These isolated ecosystems boast some of the country’s most diverse populations of plants and animals, including rare and endangered species.
It’s WWF Water Wednesday, when Love Nature television explores the unique characteristics, natural history, environmental challenges and threats facing waters and aquatic species in Canada and around the world, hosted by WWF-Canada president and CEO David Miller. Tonight at 9 p.m. ET/PT watch Secrets of the Waterside, and below read on about some of Canada’s most ecologically diverse islands.
From remote, uninhabitable bits of land to heavily populated provinces, Canada is home to an incredible array of islands. The total number has never been established, but with 30,000 along the eastern shore of Georgian Bay alone, you can bet there are quite a few. These isolated ecosystems boast some of the country’s most diverse collections of plants and animals, including rare and endangered species that are heavily influenced by the watersheds surrounding them. Until recently, we had no way of understanding the threats these watersheds face at a national level, but WWF-Canada is working to address that by performing the first nationwide assessment of Canada’s watersheds. Once complete, it will provide the information we need to protect them and the remarkable ecosystems they support, including ecologically diverse islands like these five.
Three hundred kilometres from the shores of Halifax in the Atlantic is a small, crescent-shaped chunk of land known as Sable Island. This remote and isolated ecosystem is thriving with a fascinating mix of life, including plants, birds and insects found nowhere else on the planet. It’s also an important breeding ground, used by the world’s largest rookery of grey seals and the rare Ipswich sparrow, which is just one of the more than 300 species of birds found on the island. But Sable Island is best known for the hundreds of feral horses that live there, freely roaming the sweeping sand dunes that dominate its landscape.
Quebec’s Bonaventure Island, or l’île Bonaventure, in the St. Lawrence Gulf off Gaspé, is a bird-lover’s paradise. Its 75-metre-high red sandstone cliffs are covered in more than 500 plant species, and the multitude of fish in the surrounding Gulf of St. Lawrence feed nearly 200,000 seabirds that nest there. More than half of those birds are part of the world’s second-largest colony of northern gannets, a mostly white, long-winged bird that’s become synonymous with the island. The rest are made up of more than 200 separate species, most notably the black-legged kittiwake and the common murre.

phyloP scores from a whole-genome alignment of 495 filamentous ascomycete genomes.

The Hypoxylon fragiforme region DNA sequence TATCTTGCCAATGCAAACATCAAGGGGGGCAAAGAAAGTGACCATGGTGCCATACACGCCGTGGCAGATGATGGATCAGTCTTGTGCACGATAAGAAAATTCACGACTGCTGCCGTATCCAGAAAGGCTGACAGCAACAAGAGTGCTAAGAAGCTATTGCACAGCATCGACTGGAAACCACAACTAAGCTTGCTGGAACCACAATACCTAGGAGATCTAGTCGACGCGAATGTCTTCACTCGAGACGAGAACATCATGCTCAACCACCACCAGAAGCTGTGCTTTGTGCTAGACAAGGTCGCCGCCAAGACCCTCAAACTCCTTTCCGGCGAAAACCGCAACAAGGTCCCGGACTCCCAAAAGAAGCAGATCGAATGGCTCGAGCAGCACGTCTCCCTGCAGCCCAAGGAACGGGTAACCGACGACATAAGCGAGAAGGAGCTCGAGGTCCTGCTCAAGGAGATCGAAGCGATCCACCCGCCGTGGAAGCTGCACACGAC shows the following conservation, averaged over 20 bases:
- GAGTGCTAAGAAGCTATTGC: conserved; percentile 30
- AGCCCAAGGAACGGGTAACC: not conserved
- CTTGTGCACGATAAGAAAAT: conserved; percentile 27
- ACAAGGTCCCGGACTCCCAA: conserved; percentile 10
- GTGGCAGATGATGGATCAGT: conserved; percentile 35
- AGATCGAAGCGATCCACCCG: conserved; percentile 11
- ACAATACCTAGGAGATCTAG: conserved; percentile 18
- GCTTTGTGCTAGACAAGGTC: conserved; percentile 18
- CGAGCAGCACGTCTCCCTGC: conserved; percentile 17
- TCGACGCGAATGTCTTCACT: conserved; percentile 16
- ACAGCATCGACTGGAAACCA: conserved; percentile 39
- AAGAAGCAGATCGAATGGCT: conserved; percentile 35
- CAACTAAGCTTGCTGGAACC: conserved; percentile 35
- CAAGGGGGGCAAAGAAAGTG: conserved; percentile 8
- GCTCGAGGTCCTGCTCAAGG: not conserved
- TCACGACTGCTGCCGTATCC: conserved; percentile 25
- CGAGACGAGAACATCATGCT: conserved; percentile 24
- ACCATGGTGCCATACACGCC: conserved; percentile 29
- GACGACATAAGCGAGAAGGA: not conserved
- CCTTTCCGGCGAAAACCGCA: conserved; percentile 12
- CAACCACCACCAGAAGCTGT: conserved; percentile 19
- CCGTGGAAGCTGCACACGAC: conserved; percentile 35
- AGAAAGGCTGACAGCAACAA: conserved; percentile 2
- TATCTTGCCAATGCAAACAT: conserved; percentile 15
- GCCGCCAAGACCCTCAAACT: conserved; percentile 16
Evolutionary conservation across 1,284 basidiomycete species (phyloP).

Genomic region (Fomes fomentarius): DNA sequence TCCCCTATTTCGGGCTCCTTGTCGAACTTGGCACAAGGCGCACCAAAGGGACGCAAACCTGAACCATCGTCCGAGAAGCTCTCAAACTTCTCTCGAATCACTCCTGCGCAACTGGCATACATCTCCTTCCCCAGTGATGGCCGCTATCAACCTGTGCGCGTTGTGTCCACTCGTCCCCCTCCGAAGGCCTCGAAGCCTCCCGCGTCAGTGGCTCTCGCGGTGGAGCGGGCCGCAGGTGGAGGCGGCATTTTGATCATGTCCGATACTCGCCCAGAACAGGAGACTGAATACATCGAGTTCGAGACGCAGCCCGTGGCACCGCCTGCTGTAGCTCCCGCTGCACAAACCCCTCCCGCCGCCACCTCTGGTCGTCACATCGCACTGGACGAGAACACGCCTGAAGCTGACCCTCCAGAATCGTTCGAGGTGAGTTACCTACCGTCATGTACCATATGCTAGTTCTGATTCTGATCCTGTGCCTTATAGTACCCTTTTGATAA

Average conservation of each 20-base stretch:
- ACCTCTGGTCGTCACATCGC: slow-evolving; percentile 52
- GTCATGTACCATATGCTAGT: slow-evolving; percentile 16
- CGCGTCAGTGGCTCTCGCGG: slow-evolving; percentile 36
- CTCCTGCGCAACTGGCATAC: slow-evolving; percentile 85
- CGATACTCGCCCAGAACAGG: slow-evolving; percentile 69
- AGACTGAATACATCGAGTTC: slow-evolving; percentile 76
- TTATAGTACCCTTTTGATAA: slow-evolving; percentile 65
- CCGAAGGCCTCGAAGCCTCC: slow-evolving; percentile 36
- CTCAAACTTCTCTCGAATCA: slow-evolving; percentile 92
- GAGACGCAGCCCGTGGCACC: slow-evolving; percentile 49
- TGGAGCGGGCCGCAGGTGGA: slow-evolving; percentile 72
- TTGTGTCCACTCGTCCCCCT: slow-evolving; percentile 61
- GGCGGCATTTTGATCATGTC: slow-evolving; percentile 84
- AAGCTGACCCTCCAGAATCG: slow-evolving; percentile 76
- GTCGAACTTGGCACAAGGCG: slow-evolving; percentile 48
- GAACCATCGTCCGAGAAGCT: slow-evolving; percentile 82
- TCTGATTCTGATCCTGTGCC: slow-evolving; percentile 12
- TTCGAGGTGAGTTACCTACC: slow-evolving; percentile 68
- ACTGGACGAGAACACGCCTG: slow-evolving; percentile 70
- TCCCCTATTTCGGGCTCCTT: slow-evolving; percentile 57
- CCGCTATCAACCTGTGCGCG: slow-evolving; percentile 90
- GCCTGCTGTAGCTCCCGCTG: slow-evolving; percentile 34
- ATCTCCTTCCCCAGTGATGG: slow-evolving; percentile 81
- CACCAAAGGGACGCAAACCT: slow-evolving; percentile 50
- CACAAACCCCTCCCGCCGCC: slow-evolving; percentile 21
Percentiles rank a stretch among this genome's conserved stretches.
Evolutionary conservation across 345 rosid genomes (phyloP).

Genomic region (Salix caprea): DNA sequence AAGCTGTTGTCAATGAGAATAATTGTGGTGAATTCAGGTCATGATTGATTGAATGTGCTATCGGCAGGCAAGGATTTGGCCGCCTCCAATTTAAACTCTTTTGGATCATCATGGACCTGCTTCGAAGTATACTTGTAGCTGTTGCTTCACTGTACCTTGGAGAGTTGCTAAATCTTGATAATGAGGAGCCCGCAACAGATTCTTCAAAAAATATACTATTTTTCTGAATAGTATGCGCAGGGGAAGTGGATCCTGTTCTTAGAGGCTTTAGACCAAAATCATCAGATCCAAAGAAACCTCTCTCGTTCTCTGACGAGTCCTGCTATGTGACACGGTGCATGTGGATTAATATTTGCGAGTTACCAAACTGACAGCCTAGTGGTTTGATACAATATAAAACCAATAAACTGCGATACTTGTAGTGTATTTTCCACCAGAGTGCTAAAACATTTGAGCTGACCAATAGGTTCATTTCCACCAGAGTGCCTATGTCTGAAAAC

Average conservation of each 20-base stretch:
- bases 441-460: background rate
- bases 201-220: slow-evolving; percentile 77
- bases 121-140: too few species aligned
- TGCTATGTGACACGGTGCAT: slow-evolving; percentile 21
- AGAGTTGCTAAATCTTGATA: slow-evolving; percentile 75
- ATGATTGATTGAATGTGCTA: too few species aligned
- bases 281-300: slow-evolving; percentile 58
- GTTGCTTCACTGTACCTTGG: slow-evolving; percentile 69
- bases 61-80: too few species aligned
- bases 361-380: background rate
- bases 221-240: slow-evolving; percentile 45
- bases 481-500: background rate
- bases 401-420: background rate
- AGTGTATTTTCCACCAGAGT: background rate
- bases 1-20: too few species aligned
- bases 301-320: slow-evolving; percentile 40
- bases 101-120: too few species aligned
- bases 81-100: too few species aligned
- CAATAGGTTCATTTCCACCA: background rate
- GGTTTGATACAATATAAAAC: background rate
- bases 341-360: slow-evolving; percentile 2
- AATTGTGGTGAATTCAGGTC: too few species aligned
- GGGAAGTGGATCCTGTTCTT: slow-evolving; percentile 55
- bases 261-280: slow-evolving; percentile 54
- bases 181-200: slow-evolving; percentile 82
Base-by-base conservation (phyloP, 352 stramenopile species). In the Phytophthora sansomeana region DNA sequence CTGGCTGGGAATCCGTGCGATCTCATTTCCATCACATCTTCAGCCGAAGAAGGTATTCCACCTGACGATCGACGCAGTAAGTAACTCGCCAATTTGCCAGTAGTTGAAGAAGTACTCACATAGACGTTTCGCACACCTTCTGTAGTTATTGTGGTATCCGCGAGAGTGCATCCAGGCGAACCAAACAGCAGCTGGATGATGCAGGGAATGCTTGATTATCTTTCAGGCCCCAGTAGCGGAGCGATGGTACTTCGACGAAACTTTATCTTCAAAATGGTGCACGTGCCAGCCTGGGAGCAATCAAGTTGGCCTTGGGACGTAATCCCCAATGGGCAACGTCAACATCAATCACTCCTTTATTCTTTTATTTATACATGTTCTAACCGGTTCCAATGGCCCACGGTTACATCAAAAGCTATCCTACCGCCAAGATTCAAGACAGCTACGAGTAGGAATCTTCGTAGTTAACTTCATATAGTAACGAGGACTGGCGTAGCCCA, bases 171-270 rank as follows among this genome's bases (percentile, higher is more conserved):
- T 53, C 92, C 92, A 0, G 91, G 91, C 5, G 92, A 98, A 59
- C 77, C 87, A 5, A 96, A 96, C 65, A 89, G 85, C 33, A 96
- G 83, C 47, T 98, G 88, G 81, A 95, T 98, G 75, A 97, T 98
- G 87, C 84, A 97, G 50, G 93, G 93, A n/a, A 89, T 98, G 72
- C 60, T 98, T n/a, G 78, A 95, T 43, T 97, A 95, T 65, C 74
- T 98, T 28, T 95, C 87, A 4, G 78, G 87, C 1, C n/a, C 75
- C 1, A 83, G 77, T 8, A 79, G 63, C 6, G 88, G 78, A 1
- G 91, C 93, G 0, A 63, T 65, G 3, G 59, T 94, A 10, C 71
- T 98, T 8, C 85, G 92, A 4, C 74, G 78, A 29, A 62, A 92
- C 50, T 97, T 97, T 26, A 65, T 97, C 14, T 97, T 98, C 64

Middle Island on Lake Erie in Southern Ontario is one of a series of small islands found off the tip of Point Pelee National Park, an important migratory stopover for millions of monarch butterflies and hundreds of bird species. As the southernmost point in Canada, the island’s landscape is characterized by lush Carolinian forest, which provides an excellent environment for plants and animals rarely found in other parts of the country, like the Lake Erie watersnake and Kentucky coffee-tree. These at-risk species are just two of the more than 150 plants and animals that live on this small, 18-hectare piece of land.
Formerly known as the Queen Charlotte Islands, this dagger-shaped archipelago off the northern coast of British Columbia has actually been referred to as “Canada’s Galapagos” due to the impressive range of flora and fauna found on land and along its coast. More than 20 different marine mammals, including dolphins, sea lions and whales, frequent the relatively undisturbed waters surrounding Haida Gwaii. Amid the islands’ soaring mountains and old-growth rainforests live bald eagles, bears and a number of subspecies, like the saw-whet owl and hairy woodpecker, which aren’t found anywhere else in the world.
They might be easy to miss on a map, but just off Vancouver Island’s northwestern coast are five small islands—Triangle, Sartine, Beresford, Lanz and Cox—that contribute to one of the most biologically diverse marine ecosystems in the world. Collectively known as the Scott Islands, their rocky, wave-battered coastlines help sustain one of the largest and most productive rookeries of Steller sea lions. But the islands are most recognized for the incredible transformation they undergo each spring, when more than one million seabirds, including 90 per cent of the country’s tufted puffins and 50 per cent of the world’s Cassin’s auklets, arrive to breed.
Tune in every Wednesday at 8 p.m. ET/PT for WWF Water Wednesdays on Love Nature to learn more about current water issues from around the world.